Challenges to China’s Future Development
In December 2003, Premier Wen Jiabao gave an important speech at Harvard. He expressed optimism regarding China’s future and remarked that the Middle Kingdom had “found the right path of development” — namely, “building socialism with Chinese characteristics.” The essential nature of that path, he said, “is to mobilize all positive factors, emancipate and develop the productive forces, and respect and protect the freedom of the Chinese people to pursue happiness” (Wen 2003). Pointing to China’s successful economic liberalization since 1978, he noted:
With deepening restructuring toward the socialist market economy … , there was gradual lifting of the former improper restrictions, visible and invisible, on people’s freedom in choice of occupation, mobility, enterprise, investment, information, travel, faith, and lifestyles. This has brought extensive and profound changes never seen before in China’s history [Wen 2003].
Wen attributed that success “to the freedom‐inspired creativity of the Chinese people.” However, he argued that to ensure future development, workers would need more capital, and that to attract sufficient capital, China would need more secure property rights: “Without effective protection of the citizens’ right to property, it will be difficult to attract and accumulate valuable capital” (Wen 2003).
The 2008 global financial crisis put a brake on Wen’s vision as Beijing engineered a massive “stimulus” program that favored large state‐owned enterprises (SOEs). China’s financial sector continues to be characterized by state‐led credit allocation and financial repression. The lack of capital freedom and barriers to the free flow of information reduce the likelihood of having the renminbi (RMB) become a widely accepted reserve currency (see Prasad 2017). Meanwhile, Hong Kong — with its currency board, high degree of economic freedom, and sound rule of law — continues to have a substantial comparative advantage in the financial sector.
In November 2012, Xi Jinping became general secretary of the CCP and chairman of China’s Central Military Commission, and in March 2013, he was “elected” president of the People’s Republic of China (PRC). His avowed goals, as stated in his closing speech at the First Session of the 12th National People’s Congress (March 17, 2013), are to “push forward the great cause of socialism with Chinese characteristics” and “achieve the Chinese dream of great rejuvenation of the Chinese nation” (Xi 2013).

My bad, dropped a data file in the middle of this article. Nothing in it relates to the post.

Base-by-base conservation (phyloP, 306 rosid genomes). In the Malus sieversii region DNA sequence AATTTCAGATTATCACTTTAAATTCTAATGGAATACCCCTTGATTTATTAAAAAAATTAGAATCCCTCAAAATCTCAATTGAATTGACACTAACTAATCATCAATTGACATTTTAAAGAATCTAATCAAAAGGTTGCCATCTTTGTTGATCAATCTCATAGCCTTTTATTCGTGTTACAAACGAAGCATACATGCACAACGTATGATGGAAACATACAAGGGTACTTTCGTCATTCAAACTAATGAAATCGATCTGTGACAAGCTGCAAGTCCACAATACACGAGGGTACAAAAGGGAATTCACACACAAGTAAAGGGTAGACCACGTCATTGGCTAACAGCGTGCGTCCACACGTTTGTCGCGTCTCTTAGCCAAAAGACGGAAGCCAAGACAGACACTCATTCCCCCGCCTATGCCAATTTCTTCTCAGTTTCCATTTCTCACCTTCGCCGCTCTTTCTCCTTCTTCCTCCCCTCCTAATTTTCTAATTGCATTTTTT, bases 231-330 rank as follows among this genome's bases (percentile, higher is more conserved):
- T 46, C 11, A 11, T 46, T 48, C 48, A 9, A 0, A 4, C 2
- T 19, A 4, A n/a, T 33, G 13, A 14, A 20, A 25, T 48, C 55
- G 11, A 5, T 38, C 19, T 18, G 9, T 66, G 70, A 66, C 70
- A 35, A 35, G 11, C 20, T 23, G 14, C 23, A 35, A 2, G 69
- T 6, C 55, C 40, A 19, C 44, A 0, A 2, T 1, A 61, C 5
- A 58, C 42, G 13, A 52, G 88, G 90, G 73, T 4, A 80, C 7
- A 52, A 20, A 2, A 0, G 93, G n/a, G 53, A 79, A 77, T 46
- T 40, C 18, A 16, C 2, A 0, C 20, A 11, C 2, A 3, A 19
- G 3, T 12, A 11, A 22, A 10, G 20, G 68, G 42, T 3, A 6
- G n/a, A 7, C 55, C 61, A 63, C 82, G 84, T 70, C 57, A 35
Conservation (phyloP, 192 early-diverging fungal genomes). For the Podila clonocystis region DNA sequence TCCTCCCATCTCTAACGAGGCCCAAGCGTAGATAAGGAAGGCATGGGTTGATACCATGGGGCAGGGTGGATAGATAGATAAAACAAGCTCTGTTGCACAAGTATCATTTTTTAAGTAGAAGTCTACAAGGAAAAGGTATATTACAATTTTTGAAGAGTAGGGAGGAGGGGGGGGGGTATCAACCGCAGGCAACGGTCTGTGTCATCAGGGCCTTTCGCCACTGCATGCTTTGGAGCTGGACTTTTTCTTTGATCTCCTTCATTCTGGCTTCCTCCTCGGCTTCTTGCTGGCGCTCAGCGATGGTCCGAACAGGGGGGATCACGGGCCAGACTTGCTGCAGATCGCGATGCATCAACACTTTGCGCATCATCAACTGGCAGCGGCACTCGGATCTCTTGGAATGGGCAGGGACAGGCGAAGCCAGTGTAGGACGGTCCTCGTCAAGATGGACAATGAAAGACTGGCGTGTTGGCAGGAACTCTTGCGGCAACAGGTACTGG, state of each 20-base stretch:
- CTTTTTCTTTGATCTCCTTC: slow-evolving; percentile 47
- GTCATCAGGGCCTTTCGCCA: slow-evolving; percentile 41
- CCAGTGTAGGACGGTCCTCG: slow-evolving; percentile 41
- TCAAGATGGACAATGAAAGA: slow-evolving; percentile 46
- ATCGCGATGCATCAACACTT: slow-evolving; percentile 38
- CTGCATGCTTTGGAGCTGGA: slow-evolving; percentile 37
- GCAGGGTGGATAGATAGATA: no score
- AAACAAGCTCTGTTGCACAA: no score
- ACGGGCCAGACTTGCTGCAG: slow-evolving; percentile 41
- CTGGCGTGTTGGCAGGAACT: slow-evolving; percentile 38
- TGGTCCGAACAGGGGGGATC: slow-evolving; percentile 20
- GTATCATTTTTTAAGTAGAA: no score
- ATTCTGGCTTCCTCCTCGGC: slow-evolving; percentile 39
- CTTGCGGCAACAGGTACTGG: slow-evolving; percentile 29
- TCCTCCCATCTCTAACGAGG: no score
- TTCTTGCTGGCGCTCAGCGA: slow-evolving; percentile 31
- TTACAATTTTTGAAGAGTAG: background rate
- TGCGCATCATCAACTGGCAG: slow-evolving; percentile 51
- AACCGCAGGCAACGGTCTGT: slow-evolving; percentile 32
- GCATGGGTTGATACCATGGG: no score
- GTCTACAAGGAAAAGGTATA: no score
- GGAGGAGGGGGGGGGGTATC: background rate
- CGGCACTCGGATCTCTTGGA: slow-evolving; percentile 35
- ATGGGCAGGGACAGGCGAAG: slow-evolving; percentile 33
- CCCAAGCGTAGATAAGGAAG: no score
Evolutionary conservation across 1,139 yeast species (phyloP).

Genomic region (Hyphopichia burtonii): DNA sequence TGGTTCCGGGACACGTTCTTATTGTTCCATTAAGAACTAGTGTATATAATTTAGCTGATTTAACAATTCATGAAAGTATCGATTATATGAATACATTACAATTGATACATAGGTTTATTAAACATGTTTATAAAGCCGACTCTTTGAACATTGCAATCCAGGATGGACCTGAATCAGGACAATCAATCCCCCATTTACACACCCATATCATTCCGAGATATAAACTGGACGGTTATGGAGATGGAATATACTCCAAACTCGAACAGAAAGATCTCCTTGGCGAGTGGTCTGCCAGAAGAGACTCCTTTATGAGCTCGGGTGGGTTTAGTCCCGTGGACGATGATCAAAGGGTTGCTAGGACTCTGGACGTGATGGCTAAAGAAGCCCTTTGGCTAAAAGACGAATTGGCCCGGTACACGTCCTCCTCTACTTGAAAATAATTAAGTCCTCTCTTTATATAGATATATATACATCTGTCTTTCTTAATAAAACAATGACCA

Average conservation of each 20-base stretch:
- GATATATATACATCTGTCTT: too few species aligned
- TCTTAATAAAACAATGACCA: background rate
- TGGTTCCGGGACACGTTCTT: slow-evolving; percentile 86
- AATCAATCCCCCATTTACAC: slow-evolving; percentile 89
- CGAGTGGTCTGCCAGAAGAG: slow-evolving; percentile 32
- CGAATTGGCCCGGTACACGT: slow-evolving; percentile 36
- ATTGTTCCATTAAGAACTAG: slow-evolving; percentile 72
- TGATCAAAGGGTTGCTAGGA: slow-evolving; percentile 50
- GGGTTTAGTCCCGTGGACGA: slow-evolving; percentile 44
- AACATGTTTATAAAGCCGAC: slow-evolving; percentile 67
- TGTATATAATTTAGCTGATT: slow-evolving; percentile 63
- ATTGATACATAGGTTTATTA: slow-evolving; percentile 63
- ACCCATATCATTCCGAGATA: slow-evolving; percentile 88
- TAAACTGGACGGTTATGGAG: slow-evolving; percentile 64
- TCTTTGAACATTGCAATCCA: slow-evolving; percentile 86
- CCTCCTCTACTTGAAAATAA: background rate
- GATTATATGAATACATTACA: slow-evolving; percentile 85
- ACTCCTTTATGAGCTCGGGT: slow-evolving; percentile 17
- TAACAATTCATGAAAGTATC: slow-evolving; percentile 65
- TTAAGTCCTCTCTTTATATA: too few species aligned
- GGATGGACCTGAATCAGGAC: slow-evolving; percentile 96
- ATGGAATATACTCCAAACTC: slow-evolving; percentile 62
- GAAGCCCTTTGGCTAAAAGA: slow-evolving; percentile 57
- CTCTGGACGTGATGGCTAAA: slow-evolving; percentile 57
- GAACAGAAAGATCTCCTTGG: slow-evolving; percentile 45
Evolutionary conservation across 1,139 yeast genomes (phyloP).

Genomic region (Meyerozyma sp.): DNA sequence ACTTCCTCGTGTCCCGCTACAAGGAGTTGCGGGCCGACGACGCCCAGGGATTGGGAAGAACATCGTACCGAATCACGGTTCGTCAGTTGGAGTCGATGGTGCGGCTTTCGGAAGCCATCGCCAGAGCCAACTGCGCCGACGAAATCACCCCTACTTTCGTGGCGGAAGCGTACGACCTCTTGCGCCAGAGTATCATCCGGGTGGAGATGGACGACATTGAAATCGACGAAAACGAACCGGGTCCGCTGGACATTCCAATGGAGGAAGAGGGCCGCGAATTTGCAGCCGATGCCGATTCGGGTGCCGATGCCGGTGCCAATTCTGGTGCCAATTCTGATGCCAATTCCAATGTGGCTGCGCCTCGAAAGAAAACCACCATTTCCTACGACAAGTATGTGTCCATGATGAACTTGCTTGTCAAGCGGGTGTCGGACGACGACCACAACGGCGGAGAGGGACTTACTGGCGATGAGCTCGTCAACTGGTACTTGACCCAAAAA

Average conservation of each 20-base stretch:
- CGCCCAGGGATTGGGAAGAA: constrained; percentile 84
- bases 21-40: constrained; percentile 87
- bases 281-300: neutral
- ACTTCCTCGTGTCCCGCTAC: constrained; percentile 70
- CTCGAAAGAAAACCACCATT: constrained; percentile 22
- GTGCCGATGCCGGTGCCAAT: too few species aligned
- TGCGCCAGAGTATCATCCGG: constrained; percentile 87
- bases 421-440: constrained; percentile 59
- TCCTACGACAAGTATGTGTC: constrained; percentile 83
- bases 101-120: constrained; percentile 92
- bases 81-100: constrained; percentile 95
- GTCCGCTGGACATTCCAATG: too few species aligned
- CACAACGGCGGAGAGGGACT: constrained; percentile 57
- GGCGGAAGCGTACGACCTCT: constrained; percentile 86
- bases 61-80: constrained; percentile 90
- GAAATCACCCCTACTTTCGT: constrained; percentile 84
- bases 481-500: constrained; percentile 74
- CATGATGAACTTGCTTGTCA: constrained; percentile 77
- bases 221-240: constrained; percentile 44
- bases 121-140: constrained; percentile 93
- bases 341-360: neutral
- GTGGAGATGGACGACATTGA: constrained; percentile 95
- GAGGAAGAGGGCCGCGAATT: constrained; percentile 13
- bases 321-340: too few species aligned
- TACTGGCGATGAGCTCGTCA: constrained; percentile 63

The first sign of progress came in November 2013, following the Third Plenary Session of the CCP’s 18th Central Committee, headed by Xi Jinping, when it announced the “Decision on Major Issues Concerning Comprehensively Deepening Reforms” (CCP 2013). The 60‐point road map calls for reform on a broad front but with a focus on economic reform: “Economic system reform is the focus of deepening the reform comprehensively. The underlying issue is how to strike a balance between the role of the government and that of the market, and let the market play the decisive role in allocating resources and let the government play its functions better.”2 Resource allocation is to be improved by adhering to “market rules, market prices and market competition.” Officials should “encourage, support and guide the development of the non‐public sector, and stimulate its dynamism and creativity” (CCP 2013).
The new road map for reform also emphasized the importance of property rights: “Property rights are the core of ownership. We need to improve the modern property rights system with clear ownership, clear‐cut rights and obligations, [and] strict protection.” In that regard, SOEs will be allowed “to develop into mixed enterprises,” and “a rural property rights transfer market” will be established to help ensure “the open, fair and procedure‐based operation of rural property rights transfer.” The hukou system will also be reformed by allowing “the eligible population to move away from agriculture and become urban residents.” Finally, there will be further efforts to “improve the mechanism for market‐based renminbi exchange rate formation, accelerate interest‐rate liberalization, and … promote the opening of the capital market” (CCP 2013).
While the Central Committee’s road map is promising, the reality is that “if people are not allowed to freely debate how to reform the political system, then it will be impossible to develop the right ideas to implement this roadmap” (Zhang 2015: 38).
Although President Xi has called for further economic liberalization, he has done little to advance privatization, the rule of law, or limited government. Instead, he has focused on cracking down on any attempts to create a free market in ideas and seeks to strengthen large SOEs — by requiring that they operate on a commercial basis (an old socialist dream) — and plans to retain them as the heart of China’s socialist market economy (see Wei 2015).
At the 19th Party Congress in October 2017, President Xi linked the Chinese Dream of “great rejuvenation” to peaceful development:
The dream of the Chinese people is closely connected with the dreams of the peoples of other countries; the Chinese Dream can be realized only in a peaceful international environment and under a stable international order. We must keep in mind both our internal and international imperatives, stay on the path of peaceful development, and continue to pursue a mutually beneficial strategy of opening up [Xi 2017b: 22].